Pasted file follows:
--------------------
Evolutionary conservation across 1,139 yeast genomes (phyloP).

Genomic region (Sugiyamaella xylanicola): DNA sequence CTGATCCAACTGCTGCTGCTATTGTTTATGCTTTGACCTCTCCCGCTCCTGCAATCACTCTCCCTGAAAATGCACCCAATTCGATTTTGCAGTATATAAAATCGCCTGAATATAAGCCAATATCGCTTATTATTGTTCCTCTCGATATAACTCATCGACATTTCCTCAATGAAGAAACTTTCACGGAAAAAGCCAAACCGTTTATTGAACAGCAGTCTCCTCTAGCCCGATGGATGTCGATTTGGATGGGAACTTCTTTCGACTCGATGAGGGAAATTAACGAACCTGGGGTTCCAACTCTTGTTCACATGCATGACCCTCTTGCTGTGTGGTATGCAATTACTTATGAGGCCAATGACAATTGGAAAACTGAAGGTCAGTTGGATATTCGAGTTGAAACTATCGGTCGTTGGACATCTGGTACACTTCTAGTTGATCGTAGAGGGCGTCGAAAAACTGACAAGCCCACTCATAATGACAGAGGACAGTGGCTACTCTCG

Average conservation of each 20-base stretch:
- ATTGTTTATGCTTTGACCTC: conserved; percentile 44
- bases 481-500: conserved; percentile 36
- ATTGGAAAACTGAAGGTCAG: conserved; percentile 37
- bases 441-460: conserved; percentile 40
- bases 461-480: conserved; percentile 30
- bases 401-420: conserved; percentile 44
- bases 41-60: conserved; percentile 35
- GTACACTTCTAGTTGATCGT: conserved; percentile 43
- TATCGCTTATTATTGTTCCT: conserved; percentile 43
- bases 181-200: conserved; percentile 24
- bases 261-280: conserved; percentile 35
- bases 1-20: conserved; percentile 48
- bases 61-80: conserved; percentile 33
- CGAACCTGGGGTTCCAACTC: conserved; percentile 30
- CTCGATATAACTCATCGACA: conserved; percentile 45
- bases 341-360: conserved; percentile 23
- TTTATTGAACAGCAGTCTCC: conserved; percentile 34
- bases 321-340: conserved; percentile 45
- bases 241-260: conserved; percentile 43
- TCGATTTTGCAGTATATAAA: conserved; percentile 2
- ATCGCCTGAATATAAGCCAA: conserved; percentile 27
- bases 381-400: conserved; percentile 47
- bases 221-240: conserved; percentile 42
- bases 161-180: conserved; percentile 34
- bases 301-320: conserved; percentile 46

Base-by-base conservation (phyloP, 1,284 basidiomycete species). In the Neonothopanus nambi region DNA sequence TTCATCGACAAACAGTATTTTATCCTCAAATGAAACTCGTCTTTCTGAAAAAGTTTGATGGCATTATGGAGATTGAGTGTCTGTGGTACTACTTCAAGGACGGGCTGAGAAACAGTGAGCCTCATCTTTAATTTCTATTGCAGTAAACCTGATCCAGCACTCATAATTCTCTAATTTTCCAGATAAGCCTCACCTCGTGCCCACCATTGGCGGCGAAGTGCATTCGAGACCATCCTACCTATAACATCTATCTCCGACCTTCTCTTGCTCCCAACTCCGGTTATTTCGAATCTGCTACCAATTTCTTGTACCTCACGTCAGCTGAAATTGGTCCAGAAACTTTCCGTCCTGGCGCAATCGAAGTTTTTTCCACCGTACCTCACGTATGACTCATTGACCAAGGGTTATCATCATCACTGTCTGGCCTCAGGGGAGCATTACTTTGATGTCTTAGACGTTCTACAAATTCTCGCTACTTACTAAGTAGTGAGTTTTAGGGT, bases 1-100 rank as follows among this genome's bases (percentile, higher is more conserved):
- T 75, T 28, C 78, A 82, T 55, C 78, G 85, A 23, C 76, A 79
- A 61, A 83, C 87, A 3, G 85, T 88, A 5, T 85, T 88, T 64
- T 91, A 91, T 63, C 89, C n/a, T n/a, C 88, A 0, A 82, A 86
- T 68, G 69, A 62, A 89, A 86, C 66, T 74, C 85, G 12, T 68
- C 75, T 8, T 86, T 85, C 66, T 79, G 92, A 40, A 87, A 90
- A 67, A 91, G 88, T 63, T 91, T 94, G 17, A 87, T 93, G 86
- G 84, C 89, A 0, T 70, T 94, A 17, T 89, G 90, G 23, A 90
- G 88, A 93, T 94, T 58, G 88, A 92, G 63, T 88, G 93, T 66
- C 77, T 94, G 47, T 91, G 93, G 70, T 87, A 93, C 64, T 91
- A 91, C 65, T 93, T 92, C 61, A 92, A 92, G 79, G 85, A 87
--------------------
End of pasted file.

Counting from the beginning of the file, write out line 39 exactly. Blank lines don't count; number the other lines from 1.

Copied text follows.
- A 91, C 65, T 93, T 92, C 61, A 92, A 92, G 79, G 85, A 87